Hidden in Plain Sight
Two recent architectural interventions making the rounds on architecture blogs – one on a rooftop and one underneath a bridge – call attention to the potential of leftover spaces in cities.
First is the secret design studio of Fernando Abellanas, who is described as a self-taught designer in the article at The Spaces that first featured the project. Tucked carefully beneath a bridge in Valencia, Spain, the metal and wood studio rolls into place via some wheels and a hand crank (watch the video below to see this in action). Equal parts clever, unexpected and crazy, the studio is meant to be ephemeral; Abellanas says it will remain "until someone finds it and decides to steal the materials, or the authorities remove it."
Second is PUP Architects' H-VAC, the winning proposal in the inaugural Antepavilion international competition, which asked entrants to develop ideas around "innovative and alternative ways of living within the city, proposing new ways for urban dwelling; an idea that could resonate with existing concepts around micro dwelling." PUP describes their winning scheme as "a shelter in disguise," with its snaking form recalling the ubiquitous ductwork of flat rooftops in cities around the world. Nevertheless, the intervention's size and shingled cladding tip off onlookers that this wood-lined cabin in the sky is something different.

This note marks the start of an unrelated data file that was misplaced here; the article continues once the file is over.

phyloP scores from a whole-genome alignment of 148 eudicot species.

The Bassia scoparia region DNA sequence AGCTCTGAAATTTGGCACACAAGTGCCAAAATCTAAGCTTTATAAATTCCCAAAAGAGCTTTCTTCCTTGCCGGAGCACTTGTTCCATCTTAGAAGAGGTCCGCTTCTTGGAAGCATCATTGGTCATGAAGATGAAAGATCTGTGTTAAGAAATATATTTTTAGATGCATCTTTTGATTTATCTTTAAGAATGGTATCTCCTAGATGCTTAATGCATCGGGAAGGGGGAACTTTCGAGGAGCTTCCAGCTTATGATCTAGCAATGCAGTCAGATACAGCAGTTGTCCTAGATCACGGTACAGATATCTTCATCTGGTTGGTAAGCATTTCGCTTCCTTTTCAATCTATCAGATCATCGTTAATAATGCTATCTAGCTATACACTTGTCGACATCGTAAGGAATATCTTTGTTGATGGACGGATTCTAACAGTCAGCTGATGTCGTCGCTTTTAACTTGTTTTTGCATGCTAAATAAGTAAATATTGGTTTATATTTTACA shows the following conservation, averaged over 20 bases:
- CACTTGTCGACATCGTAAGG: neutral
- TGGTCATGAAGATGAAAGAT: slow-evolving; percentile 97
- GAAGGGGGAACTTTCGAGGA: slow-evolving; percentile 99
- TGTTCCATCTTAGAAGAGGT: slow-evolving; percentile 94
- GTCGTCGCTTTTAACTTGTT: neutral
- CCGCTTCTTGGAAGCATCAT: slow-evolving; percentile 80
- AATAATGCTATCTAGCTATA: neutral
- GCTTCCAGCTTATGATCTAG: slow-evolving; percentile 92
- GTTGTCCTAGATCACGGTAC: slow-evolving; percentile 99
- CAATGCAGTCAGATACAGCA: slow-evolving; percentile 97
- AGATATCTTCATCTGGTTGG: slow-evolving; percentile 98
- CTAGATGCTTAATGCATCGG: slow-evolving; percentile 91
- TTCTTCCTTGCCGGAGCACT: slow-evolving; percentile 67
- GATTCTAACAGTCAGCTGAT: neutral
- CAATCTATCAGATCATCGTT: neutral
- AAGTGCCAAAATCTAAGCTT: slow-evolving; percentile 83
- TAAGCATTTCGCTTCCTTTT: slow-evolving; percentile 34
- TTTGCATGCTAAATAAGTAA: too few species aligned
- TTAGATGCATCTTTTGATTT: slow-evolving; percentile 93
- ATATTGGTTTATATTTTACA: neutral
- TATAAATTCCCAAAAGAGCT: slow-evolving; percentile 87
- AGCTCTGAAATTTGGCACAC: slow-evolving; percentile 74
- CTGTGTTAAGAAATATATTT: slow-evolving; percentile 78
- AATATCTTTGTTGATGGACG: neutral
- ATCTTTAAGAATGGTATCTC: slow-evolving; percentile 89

At a time when pop-up shops have been co-opted by just about every brand under the sun, and pop-up parklets are an expected seasonal occurence in big cities, it's refreshing to see these "pop-up" interventions appearing in unexpected places. Abellanas and PUP certainly aren't the first to tackle these "forgotten" places, but their equally small scales and coincidental timing make me wonder if we'll see similarly hidden interventions in the near future.